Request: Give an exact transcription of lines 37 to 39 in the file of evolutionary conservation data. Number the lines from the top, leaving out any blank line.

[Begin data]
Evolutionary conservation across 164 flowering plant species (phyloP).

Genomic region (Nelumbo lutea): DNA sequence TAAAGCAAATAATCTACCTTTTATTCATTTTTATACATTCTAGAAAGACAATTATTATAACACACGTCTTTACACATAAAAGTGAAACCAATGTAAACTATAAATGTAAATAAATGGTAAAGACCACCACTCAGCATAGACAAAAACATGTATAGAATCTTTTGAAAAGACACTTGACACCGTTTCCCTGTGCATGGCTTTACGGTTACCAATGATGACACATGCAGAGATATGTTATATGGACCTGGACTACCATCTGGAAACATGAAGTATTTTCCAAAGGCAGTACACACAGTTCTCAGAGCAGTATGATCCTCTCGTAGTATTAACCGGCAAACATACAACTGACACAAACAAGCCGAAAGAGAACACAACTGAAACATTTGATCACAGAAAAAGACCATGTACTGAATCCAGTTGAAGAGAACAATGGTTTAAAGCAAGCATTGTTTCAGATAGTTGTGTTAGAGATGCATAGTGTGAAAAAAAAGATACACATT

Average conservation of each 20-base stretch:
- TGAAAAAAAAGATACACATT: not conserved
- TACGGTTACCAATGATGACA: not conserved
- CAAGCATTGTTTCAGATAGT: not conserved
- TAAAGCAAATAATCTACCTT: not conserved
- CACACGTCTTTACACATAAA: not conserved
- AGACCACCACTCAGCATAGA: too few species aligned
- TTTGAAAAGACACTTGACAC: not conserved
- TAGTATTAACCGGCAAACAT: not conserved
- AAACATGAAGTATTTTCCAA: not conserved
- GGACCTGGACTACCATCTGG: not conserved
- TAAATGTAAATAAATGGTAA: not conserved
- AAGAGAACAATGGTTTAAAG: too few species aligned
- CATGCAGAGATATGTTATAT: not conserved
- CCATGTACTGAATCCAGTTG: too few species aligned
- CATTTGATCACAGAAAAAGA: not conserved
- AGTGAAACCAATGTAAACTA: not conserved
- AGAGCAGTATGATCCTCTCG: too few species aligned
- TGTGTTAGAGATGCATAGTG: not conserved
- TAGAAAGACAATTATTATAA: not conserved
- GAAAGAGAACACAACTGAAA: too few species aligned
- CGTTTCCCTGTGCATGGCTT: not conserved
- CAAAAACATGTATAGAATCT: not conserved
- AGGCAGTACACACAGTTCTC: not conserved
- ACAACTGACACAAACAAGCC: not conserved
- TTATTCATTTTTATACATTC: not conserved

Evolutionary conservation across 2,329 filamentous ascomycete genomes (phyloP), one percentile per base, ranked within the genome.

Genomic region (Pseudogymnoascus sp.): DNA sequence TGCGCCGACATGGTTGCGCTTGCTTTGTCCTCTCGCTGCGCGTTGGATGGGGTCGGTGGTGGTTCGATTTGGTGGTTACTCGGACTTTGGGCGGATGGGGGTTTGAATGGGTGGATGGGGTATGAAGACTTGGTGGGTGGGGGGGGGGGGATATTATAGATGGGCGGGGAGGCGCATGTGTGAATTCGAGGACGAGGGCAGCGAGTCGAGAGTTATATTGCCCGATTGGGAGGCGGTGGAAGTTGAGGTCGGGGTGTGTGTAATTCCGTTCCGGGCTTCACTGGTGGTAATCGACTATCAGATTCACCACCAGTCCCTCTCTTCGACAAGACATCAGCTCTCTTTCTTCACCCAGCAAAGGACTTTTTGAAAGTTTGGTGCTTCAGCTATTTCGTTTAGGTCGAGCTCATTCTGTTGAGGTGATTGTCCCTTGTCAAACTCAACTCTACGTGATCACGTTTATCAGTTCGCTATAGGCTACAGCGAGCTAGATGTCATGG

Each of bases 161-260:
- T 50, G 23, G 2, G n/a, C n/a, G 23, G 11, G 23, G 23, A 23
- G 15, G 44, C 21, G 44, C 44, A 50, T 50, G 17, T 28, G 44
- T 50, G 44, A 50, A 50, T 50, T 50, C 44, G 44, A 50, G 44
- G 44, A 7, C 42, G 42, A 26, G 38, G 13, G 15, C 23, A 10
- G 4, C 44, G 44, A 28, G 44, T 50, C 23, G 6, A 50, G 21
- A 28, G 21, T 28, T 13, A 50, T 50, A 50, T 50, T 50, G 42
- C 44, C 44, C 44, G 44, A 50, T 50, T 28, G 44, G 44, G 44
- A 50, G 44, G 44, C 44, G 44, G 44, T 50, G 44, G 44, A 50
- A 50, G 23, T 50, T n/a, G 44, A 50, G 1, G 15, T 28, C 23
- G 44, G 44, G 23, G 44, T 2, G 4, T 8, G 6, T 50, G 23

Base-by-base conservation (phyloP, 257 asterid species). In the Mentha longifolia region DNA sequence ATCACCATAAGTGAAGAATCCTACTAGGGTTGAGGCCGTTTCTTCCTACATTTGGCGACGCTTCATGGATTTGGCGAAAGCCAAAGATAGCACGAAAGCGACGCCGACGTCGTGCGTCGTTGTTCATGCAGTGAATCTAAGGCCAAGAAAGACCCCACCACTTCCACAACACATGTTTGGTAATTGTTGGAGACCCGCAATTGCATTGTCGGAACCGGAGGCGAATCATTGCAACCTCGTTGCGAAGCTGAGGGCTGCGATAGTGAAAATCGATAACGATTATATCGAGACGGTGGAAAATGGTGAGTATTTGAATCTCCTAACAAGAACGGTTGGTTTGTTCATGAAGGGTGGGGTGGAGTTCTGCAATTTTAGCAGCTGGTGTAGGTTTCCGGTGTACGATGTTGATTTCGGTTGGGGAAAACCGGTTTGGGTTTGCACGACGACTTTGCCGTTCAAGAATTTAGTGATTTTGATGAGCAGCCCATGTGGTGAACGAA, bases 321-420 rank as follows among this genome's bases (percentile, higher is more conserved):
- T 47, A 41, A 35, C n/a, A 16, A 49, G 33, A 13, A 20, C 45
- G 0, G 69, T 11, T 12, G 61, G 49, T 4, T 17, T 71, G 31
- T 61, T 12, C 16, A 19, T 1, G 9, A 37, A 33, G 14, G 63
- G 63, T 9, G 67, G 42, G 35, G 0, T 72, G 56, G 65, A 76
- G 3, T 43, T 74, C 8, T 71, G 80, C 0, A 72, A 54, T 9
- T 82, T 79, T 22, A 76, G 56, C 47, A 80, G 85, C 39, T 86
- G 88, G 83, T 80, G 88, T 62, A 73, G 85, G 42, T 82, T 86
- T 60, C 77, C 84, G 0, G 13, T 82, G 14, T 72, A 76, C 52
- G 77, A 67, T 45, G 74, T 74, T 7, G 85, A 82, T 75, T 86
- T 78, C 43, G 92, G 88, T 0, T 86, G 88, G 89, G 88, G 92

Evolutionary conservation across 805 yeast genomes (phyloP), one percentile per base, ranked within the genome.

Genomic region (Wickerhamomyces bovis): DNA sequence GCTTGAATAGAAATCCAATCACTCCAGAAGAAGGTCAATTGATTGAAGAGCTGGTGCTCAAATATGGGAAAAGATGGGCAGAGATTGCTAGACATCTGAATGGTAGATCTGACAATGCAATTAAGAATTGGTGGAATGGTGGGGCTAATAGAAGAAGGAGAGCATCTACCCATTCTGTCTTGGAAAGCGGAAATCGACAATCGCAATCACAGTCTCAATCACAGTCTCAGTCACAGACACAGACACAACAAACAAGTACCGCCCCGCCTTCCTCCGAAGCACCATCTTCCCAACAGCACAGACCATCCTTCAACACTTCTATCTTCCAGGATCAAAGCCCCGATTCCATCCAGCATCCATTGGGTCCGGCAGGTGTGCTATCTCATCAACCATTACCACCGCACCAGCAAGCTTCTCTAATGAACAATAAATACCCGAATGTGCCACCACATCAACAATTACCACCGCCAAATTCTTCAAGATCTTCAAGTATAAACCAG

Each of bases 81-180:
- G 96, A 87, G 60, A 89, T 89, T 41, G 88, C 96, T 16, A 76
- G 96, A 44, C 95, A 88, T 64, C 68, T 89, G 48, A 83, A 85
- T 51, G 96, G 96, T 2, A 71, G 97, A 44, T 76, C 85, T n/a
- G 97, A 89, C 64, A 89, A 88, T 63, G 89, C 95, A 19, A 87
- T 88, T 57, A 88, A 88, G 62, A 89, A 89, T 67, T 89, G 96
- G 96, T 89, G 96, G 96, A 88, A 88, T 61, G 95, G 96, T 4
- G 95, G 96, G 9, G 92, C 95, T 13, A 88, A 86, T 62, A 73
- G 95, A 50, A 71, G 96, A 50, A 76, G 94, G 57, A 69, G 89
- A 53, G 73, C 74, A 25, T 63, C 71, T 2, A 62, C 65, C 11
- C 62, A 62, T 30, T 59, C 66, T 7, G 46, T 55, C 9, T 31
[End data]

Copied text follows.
- A 28, G 21, T 28, T 13, A 50, T 50, A 50, T 50, T 50, G 42
- C 44, C 44, C 44, G 44, A 50, T 50, T 28, G 44, G 44, G 44
- A 50, G 44, G 44, C 44, G 44, G 44, T 50, G 44, G 44, A 50